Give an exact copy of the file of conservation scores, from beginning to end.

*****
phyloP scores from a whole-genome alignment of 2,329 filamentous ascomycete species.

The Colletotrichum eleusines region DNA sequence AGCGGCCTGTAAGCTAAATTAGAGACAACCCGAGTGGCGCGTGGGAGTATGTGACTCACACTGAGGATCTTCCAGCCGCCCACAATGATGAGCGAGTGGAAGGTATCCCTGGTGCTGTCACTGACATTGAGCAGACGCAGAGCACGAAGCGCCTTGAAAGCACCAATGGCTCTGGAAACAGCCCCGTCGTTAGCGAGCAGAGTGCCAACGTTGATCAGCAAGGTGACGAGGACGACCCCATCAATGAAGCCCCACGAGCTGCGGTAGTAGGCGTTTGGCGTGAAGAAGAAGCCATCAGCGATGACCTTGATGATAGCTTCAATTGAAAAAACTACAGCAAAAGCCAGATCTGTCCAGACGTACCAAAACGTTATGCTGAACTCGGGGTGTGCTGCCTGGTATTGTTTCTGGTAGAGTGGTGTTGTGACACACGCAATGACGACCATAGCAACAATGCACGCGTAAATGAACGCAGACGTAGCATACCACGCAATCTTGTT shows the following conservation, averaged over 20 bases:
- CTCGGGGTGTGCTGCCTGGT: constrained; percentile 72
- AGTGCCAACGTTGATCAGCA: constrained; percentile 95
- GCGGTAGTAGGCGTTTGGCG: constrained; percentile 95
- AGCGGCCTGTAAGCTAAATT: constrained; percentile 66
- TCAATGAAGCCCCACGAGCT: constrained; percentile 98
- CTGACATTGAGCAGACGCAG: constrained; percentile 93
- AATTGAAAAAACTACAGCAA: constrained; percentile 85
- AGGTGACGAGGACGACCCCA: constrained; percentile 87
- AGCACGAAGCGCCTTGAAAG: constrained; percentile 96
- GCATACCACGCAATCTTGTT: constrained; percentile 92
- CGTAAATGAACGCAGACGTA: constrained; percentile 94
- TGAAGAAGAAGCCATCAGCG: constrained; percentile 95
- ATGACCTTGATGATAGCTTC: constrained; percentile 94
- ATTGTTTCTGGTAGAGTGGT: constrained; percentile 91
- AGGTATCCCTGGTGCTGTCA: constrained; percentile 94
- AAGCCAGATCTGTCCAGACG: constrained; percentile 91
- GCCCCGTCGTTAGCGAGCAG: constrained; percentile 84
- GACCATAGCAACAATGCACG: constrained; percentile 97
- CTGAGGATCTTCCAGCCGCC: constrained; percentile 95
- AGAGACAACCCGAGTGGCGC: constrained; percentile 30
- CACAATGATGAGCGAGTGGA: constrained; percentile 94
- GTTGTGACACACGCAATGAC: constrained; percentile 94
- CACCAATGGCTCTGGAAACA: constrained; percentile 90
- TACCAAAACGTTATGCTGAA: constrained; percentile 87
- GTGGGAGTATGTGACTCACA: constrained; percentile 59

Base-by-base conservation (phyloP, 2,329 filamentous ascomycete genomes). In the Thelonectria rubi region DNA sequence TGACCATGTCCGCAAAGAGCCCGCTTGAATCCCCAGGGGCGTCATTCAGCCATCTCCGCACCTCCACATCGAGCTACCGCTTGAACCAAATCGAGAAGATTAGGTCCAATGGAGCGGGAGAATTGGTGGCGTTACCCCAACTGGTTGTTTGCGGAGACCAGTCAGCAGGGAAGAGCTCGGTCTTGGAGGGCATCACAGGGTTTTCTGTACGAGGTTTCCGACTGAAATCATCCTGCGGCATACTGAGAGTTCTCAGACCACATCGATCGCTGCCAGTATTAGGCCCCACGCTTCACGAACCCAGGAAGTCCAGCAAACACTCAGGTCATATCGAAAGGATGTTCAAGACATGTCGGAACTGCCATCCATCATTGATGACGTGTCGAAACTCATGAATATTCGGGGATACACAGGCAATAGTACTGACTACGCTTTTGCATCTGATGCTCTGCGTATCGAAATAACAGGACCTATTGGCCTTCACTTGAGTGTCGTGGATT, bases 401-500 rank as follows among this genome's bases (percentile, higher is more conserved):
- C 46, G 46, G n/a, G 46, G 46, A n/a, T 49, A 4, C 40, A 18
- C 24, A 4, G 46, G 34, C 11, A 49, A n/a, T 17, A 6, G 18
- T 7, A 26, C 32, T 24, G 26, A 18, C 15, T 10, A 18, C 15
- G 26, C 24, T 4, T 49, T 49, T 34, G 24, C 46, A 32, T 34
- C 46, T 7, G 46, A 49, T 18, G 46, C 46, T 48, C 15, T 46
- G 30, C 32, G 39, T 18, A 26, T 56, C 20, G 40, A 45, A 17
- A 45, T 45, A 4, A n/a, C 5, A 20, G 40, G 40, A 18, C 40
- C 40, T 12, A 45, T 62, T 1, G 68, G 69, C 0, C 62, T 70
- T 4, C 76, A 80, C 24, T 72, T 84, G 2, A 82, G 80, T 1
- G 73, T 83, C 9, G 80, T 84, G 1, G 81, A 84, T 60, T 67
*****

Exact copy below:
phyloP scores from a whole-genome alignment of 2,329 filamentous ascomycete species.

The Colletotrichum eleusines region DNA sequence AGCGGCCTGTAAGCTAAATTAGAGACAACCCGAGTGGCGCGTGGGAGTATGTGACTCACACTGAGGATCTTCCAGCCGCCCACAATGATGAGCGAGTGGAAGGTATCCCTGGTGCTGTCACTGACATTGAGCAGACGCAGAGCACGAAGCGCCTTGAAAGCACCAATGGCTCTGGAAACAGCCCCGTCGTTAGCGAGCAGAGTGCCAACGTTGATCAGCAAGGTGACGAGGACGACCCCATCAATGAAGCCCCACGAGCTGCGGTAGTAGGCGTTTGGCGTGAAGAAGAAGCCATCAGCGATGACCTTGATGATAGCTTCAATTGAAAAAACTACAGCAAAAGCCAGATCTGTCCAGACGTACCAAAACGTTATGCTGAACTCGGGGTGTGCTGCCTGGTATTGTTTCTGGTAGAGTGGTGTTGTGACACACGCAATGACGACCATAGCAACAATGCACGCGTAAATGAACGCAGACGTAGCATACCACGCAATCTTGTT shows the following conservation, averaged over 20 bases:
- CTCGGGGTGTGCTGCCTGGT: constrained; percentile 72
- AGTGCCAACGTTGATCAGCA: constrained; percentile 95
- GCGGTAGTAGGCGTTTGGCG: constrained; percentile 95
- AGCGGCCTGTAAGCTAAATT: constrained; percentile 66
- TCAATGAAGCCCCACGAGCT: constrained; percentile 98
- CTGACATTGAGCAGACGCAG: constrained; percentile 93
- AATTGAAAAAACTACAGCAA: constrained; percentile 85
- AGGTGACGAGGACGACCCCA: constrained; percentile 87
- AGCACGAAGCGCCTTGAAAG: constrained; percentile 96
- GCATACCACGCAATCTTGTT: constrained; percentile 92
- CGTAAATGAACGCAGACGTA: constrained; percentile 94
- TGAAGAAGAAGCCATCAGCG: constrained; percentile 95
- ATGACCTTGATGATAGCTTC: constrained; percentile 94
- ATTGTTTCTGGTAGAGTGGT: constrained; percentile 91
- AGGTATCCCTGGTGCTGTCA: constrained; percentile 94
- AAGCCAGATCTGTCCAGACG: constrained; percentile 91
- GCCCCGTCGTTAGCGAGCAG: constrained; percentile 84
- GACCATAGCAACAATGCACG: constrained; percentile 97
- CTGAGGATCTTCCAGCCGCC: constrained; percentile 95
- AGAGACAACCCGAGTGGCGC: constrained; percentile 30
- CACAATGATGAGCGAGTGGA: constrained; percentile 94
- GTTGTGACACACGCAATGAC: constrained; percentile 94
- CACCAATGGCTCTGGAAACA: constrained; percentile 90
- TACCAAAACGTTATGCTGAA: constrained; percentile 87
- GTGGGAGTATGTGACTCACA: constrained; percentile 59

Base-by-base conservation (phyloP, 2,329 filamentous ascomycete genomes). In the Thelonectria rubi region DNA sequence TGACCATGTCCGCAAAGAGCCCGCTTGAATCCCCAGGGGCGTCATTCAGCCATCTCCGCACCTCCACATCGAGCTACCGCTTGAACCAAATCGAGAAGATTAGGTCCAATGGAGCGGGAGAATTGGTGGCGTTACCCCAACTGGTTGTTTGCGGAGACCAGTCAGCAGGGAAGAGCTCGGTCTTGGAGGGCATCACAGGGTTTTCTGTACGAGGTTTCCGACTGAAATCATCCTGCGGCATACTGAGAGTTCTCAGACCACATCGATCGCTGCCAGTATTAGGCCCCACGCTTCACGAACCCAGGAAGTCCAGCAAACACTCAGGTCATATCGAAAGGATGTTCAAGACATGTCGGAACTGCCATCCATCATTGATGACGTGTCGAAACTCATGAATATTCGGGGATACACAGGCAATAGTACTGACTACGCTTTTGCATCTGATGCTCTGCGTATCGAAATAACAGGACCTATTGGCCTTCACTTGAGTGTCGTGGATT, bases 401-500 rank as follows among this genome's bases (percentile, higher is more conserved):
- C 46, G 46, G n/a, G 46, G 46, A n/a, T 49, A 4, C 40, A 18
- C 24, A 4, G 46, G 34, C 11, A 49, A n/a, T 17, A 6, G 18
- T 7, A 26, C 32, T 24, G 26, A 18, C 15, T 10, A 18, C 15
- G 26, C 24, T 4, T 49, T 49, T 34, G 24, C 46, A 32, T 34
- C 46, T 7, G 46, A 49, T 18, G 46, C 46, T 48, C 15, T 46
- G 30, C 32, G 39, T 18, A 26, T 56, C 20, G 40, A 45, A 17
- A 45, T 45, A 4, A n/a, C 5, A 20, G 40, G 40, A 18, C 40
- C 40, T 12, A 45, T 62, T 1, G 68, G 69, C 0, C 62, T 70
- T 4, C 76, A 80, C 24, T 72, T 84, G 2, A 82, G 80, T 1
- G 73, T 83, C 9, G 80, T 84, G 1, G 81, A 84, T 60, T 67